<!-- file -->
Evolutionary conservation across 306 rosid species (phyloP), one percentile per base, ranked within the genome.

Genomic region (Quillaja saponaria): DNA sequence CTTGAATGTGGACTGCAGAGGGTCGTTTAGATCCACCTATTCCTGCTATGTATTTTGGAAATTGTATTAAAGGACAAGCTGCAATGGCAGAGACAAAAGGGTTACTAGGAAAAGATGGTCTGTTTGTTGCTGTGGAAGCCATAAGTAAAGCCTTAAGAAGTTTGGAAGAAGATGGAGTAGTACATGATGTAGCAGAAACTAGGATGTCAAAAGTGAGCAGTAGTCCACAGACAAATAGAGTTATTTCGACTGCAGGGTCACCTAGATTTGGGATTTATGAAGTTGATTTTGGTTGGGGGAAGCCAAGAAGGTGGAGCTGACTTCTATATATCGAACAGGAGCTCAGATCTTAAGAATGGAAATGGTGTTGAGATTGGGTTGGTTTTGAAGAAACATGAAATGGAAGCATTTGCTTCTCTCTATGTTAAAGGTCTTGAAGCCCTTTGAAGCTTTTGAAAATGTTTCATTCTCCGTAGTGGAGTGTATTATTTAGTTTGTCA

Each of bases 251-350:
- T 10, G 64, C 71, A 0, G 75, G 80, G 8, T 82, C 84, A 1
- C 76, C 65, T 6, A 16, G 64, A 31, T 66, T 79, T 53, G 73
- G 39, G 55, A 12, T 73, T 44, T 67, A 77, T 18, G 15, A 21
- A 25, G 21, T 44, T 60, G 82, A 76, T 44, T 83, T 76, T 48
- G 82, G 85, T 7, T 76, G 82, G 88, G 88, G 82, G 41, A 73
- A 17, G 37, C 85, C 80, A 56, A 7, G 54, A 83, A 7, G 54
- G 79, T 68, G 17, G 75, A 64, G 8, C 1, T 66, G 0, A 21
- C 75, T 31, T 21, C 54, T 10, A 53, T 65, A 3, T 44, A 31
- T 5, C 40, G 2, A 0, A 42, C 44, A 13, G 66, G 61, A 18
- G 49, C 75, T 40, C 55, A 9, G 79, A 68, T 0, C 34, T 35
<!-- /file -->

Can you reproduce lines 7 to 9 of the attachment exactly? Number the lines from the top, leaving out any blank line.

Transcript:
- A 25, G 21, T 44, T 60, G 82, A 76, T 44, T 83, T 76, T 48
- G 82, G 85, T 7, T 76, G 82, G 88, G 88, G 82, G 41, A 73
- A 17, G 37, C 85, C 80, A 56, A 7, G 54, A 83, A 7, G 54